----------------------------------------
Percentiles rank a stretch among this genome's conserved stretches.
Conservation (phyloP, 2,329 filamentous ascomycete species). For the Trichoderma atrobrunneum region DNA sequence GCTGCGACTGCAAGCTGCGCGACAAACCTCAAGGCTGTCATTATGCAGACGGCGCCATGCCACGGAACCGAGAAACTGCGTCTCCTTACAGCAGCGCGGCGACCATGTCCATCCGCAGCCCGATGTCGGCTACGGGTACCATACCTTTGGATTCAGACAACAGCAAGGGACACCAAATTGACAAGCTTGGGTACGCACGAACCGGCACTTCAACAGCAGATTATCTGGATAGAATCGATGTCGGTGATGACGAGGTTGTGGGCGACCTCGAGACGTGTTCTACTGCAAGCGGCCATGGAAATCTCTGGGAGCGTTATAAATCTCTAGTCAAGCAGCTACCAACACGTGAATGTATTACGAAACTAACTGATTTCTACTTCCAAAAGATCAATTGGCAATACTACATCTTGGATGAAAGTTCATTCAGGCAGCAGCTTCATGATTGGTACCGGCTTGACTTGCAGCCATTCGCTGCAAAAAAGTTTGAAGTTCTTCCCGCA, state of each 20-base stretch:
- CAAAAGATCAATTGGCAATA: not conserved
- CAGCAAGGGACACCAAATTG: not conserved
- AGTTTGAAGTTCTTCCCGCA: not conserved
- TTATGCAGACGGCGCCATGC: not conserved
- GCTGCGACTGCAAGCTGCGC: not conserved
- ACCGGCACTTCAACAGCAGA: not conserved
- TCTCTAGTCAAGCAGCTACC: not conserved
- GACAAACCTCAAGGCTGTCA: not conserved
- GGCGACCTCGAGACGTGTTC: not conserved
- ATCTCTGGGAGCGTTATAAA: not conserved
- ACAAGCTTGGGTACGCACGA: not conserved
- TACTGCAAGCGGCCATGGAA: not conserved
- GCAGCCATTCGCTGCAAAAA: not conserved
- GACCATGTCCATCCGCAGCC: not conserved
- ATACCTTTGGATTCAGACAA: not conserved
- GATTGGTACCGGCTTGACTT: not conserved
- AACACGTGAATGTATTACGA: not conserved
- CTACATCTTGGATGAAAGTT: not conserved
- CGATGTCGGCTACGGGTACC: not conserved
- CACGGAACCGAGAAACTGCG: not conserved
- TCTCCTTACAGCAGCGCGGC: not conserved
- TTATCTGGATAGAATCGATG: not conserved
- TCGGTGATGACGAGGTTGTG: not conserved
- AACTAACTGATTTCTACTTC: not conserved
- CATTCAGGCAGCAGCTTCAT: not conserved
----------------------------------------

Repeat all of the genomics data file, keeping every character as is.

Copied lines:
Percentiles rank a stretch among this genome's conserved stretches.
Conservation (phyloP, 2,329 filamentous ascomycete species). For the Trichoderma atrobrunneum region DNA sequence GCTGCGACTGCAAGCTGCGCGACAAACCTCAAGGCTGTCATTATGCAGACGGCGCCATGCCACGGAACCGAGAAACTGCGTCTCCTTACAGCAGCGCGGCGACCATGTCCATCCGCAGCCCGATGTCGGCTACGGGTACCATACCTTTGGATTCAGACAACAGCAAGGGACACCAAATTGACAAGCTTGGGTACGCACGAACCGGCACTTCAACAGCAGATTATCTGGATAGAATCGATGTCGGTGATGACGAGGTTGTGGGCGACCTCGAGACGTGTTCTACTGCAAGCGGCCATGGAAATCTCTGGGAGCGTTATAAATCTCTAGTCAAGCAGCTACCAACACGTGAATGTATTACGAAACTAACTGATTTCTACTTCCAAAAGATCAATTGGCAATACTACATCTTGGATGAAAGTTCATTCAGGCAGCAGCTTCATGATTGGTACCGGCTTGACTTGCAGCCATTCGCTGCAAAAAAGTTTGAAGTTCTTCCCGCA, state of each 20-base stretch:
- CAAAAGATCAATTGGCAATA: not conserved
- CAGCAAGGGACACCAAATTG: not conserved
- AGTTTGAAGTTCTTCCCGCA: not conserved
- TTATGCAGACGGCGCCATGC: not conserved
- GCTGCGACTGCAAGCTGCGC: not conserved
- ACCGGCACTTCAACAGCAGA: not conserved
- TCTCTAGTCAAGCAGCTACC: not conserved
- GACAAACCTCAAGGCTGTCA: not conserved
- GGCGACCTCGAGACGTGTTC: not conserved
- ATCTCTGGGAGCGTTATAAA: not conserved
- ACAAGCTTGGGTACGCACGA: not conserved
- TACTGCAAGCGGCCATGGAA: not conserved
- GCAGCCATTCGCTGCAAAAA: not conserved
- GACCATGTCCATCCGCAGCC: not conserved
- ATACCTTTGGATTCAGACAA: not conserved
- GATTGGTACCGGCTTGACTT: not conserved
- AACACGTGAATGTATTACGA: not conserved
- CTACATCTTGGATGAAAGTT: not conserved
- CGATGTCGGCTACGGGTACC: not conserved
- CACGGAACCGAGAAACTGCG: not conserved
- TCTCCTTACAGCAGCGCGGC: not conserved
- TTATCTGGATAGAATCGATG: not conserved
- TCGGTGATGACGAGGTTGTG: not conserved
- AACTAACTGATTTCTACTTC: not conserved
- CATTCAGGCAGCAGCTTCAT: not conserved